• To appreciate the amount of training necessary to practice forensic psychology.
  • To think about the personal qualities necessary to practice forensic psychology.
  • To know the full breadth of data necessary in a forensic evaluation.
  • To become familiar with the ethics of forensic psychology.

Skill Level:

Intermediate skill in clinical psychology, beginning skill in forensic evaluation.

#13 Female Offenders: Psychopathy Assessment & Treatment

Jason M. Smith, PsyD, FBOP/FCC Hazelton

Thursday, March 26, 8:00 am – 11:45 am

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Workshop Information:

Female offenders are a growing population in the United States. Therefore, clinicians need to understand the similarities and differences with this population compared to male offenders. The main goals of this workshop are to provide participants’ an understanding of psychopathy within female offenders and ways to assess this population to help with treatment and management. A brief review of the similarities and differences between male and female offenders will be provided in relation to psychopathy. Female offender data with the Rorschach Inkblot Test (CS), PCL-R and Personality Assessment Inventory (PAI) will be presented. Interview recommendations will be provided. A female offender treatment program will be outlined, and a case example will be discussed to highlight the topics discussed.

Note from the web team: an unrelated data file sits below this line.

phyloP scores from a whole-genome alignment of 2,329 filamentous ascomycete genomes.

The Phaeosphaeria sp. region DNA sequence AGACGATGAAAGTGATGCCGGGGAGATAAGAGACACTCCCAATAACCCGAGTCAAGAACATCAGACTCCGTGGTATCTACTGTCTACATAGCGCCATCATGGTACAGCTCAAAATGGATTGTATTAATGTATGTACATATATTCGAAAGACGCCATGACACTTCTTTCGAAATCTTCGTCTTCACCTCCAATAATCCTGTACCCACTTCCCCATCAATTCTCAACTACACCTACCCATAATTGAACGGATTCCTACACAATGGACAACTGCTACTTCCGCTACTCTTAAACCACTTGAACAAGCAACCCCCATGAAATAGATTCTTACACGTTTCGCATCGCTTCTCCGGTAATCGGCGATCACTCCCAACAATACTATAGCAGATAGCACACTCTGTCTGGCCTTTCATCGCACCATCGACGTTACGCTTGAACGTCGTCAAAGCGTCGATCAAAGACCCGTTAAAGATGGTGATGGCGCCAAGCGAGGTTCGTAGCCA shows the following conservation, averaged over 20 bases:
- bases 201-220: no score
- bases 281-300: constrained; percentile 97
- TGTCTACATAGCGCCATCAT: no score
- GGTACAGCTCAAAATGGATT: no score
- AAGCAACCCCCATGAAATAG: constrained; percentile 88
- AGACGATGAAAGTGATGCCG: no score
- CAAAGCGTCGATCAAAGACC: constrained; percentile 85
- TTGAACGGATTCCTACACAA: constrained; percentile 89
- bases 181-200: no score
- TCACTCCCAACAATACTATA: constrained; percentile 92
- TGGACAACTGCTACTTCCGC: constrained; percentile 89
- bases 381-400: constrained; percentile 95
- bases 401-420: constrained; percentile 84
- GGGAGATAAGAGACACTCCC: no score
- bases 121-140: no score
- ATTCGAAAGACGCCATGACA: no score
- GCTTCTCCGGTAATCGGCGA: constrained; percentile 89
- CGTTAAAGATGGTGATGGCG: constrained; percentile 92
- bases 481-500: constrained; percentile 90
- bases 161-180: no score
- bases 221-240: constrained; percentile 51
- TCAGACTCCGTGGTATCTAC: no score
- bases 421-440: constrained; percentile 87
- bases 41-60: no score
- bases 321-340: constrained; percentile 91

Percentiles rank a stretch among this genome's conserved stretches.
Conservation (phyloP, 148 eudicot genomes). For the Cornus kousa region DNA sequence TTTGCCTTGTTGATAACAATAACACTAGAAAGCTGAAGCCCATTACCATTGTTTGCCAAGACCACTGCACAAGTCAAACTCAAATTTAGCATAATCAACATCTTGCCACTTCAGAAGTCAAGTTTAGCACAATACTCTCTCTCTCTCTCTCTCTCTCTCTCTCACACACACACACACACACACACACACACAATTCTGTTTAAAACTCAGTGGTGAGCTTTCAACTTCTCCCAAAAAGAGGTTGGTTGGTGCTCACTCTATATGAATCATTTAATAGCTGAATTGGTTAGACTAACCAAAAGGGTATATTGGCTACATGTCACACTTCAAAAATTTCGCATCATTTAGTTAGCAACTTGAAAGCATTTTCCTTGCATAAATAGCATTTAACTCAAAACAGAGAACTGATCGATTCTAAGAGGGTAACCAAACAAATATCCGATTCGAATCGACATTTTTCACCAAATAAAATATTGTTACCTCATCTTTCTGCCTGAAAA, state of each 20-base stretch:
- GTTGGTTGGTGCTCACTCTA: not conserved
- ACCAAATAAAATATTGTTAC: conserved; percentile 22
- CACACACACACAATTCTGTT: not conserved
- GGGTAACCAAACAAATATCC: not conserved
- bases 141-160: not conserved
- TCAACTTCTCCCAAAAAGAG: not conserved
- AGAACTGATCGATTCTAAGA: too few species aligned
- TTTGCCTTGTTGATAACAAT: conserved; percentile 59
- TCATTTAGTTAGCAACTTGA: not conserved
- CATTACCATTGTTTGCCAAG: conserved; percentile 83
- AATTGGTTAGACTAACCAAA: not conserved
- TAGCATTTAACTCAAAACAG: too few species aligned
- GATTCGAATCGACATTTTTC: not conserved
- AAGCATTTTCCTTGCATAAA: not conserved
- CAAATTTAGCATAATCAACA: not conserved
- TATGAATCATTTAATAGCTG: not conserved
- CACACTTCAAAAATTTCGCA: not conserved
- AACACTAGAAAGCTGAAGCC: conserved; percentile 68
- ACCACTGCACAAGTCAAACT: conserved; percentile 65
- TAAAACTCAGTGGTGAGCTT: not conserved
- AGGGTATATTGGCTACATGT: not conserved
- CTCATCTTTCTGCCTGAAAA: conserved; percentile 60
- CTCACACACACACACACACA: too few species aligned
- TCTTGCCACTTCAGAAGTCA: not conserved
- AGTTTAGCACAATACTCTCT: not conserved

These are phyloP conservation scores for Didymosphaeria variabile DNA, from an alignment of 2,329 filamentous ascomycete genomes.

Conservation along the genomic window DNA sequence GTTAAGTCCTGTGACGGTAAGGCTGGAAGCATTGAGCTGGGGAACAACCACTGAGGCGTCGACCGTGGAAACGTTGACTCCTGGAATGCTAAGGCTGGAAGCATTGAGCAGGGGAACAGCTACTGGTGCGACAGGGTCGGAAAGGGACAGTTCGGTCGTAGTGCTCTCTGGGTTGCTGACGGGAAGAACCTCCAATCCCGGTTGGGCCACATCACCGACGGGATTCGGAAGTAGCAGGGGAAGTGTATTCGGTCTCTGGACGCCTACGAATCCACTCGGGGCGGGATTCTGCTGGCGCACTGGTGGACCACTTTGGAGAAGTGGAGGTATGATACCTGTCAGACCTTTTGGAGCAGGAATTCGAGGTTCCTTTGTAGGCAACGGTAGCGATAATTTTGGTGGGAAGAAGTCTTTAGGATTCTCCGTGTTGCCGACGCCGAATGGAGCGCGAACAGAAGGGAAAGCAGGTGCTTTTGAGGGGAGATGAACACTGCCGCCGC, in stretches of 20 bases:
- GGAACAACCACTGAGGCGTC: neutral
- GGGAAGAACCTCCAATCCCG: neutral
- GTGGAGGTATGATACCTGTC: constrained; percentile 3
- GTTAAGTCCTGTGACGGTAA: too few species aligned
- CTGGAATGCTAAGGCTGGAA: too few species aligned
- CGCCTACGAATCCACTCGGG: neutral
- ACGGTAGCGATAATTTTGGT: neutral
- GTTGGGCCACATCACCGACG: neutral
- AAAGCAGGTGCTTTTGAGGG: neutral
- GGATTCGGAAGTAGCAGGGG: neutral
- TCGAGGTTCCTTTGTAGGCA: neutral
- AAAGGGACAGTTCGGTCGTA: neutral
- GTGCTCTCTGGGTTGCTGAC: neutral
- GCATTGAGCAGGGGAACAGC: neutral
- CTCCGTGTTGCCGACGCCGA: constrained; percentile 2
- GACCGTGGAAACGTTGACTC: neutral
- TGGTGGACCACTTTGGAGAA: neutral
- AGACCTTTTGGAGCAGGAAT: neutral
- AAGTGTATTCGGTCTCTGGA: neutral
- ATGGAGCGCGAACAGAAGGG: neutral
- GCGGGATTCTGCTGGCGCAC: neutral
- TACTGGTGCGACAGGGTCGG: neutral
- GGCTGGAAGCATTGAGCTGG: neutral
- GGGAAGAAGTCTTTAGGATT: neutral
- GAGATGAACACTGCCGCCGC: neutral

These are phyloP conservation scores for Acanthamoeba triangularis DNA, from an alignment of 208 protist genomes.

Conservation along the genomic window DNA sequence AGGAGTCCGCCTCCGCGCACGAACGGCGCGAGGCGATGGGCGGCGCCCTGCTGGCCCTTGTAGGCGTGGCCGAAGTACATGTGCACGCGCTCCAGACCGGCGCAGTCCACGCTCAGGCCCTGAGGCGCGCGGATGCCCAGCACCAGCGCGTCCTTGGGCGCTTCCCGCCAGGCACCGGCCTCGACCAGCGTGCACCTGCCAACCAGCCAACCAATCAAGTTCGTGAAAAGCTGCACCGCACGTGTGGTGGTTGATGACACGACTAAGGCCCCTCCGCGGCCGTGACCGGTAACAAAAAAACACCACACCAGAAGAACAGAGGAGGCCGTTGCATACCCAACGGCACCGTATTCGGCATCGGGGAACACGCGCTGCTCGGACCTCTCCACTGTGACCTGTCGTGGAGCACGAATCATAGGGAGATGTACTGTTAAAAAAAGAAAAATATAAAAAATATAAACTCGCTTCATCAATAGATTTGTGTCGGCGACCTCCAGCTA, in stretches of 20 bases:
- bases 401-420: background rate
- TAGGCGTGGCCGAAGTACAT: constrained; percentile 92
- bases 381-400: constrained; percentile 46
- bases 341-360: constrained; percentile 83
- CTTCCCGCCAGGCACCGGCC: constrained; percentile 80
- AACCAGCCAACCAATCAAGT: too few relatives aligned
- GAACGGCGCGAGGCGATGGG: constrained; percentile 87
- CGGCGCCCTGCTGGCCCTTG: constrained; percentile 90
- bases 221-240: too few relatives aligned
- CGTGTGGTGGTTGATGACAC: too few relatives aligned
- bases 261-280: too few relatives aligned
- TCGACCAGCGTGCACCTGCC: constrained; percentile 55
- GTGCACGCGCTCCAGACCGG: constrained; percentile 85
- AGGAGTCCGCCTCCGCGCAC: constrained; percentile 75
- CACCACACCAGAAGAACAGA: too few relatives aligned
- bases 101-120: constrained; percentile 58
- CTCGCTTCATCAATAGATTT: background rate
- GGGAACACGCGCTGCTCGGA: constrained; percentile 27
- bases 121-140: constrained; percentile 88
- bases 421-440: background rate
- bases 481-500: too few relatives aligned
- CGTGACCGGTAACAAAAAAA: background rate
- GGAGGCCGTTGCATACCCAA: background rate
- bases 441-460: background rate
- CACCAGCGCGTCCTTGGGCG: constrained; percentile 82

Goals and Objectives:

  • Explain how female psychopathy differs from male psychopathy.
  • Discuss female offender data on the PCL-R, Rorschach and PAI.
  • Describe caveats in assessing female offenders.
  • Discuss a treatment program for incarcerated female offenders.

Skill Level: